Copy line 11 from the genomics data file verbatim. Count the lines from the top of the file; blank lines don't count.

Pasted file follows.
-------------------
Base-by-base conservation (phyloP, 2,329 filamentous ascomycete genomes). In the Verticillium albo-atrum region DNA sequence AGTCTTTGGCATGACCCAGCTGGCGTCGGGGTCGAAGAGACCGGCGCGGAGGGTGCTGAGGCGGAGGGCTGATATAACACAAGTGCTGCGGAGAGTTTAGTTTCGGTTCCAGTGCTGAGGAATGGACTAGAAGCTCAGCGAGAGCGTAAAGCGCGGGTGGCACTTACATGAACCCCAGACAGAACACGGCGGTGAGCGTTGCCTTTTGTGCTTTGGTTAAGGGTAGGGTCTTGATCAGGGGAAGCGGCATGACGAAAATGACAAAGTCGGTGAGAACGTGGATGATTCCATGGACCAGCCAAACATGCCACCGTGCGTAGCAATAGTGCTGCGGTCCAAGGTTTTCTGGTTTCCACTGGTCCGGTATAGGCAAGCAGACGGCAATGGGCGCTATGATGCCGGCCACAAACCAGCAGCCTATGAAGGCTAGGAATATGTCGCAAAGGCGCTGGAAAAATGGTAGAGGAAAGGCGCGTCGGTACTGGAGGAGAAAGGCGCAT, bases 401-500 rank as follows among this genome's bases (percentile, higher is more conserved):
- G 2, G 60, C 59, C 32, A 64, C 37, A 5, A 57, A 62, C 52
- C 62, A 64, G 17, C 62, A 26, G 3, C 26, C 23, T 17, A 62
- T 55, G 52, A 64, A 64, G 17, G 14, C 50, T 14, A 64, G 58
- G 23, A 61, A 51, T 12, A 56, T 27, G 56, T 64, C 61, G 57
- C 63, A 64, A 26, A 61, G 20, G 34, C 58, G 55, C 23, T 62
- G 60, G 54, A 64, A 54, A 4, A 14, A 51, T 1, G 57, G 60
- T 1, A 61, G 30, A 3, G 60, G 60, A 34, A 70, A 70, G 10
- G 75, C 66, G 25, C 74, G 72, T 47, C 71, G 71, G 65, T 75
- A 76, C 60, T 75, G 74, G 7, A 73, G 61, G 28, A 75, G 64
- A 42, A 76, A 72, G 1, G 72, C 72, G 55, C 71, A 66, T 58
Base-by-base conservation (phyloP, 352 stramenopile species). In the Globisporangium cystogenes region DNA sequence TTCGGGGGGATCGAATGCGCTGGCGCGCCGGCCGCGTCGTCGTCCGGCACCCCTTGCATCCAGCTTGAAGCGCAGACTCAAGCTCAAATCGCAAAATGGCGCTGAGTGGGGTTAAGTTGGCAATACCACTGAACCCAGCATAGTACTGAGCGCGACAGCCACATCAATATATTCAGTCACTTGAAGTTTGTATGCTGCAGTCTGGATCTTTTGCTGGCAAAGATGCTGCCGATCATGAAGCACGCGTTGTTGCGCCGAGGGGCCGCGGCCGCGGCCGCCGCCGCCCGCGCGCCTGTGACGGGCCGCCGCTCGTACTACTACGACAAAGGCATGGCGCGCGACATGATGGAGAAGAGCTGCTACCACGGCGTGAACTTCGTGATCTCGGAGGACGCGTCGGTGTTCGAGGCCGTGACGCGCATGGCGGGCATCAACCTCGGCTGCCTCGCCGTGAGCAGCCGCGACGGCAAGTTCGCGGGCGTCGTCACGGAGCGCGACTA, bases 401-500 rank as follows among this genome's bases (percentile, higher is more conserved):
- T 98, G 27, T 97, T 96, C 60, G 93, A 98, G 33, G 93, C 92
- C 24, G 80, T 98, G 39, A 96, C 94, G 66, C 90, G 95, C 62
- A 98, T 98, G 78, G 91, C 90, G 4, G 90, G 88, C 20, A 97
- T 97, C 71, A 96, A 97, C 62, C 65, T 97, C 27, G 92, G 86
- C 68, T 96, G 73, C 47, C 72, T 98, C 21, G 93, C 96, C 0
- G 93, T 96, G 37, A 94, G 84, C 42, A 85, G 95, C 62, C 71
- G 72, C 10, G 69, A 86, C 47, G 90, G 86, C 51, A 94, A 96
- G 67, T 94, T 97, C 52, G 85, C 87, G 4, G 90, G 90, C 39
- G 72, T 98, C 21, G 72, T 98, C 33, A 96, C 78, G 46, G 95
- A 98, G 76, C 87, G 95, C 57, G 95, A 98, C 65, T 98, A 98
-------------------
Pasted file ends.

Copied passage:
- A 42, A 76, A 72, G 1, G 72, C 72, G 55, C 71, A 66, T 58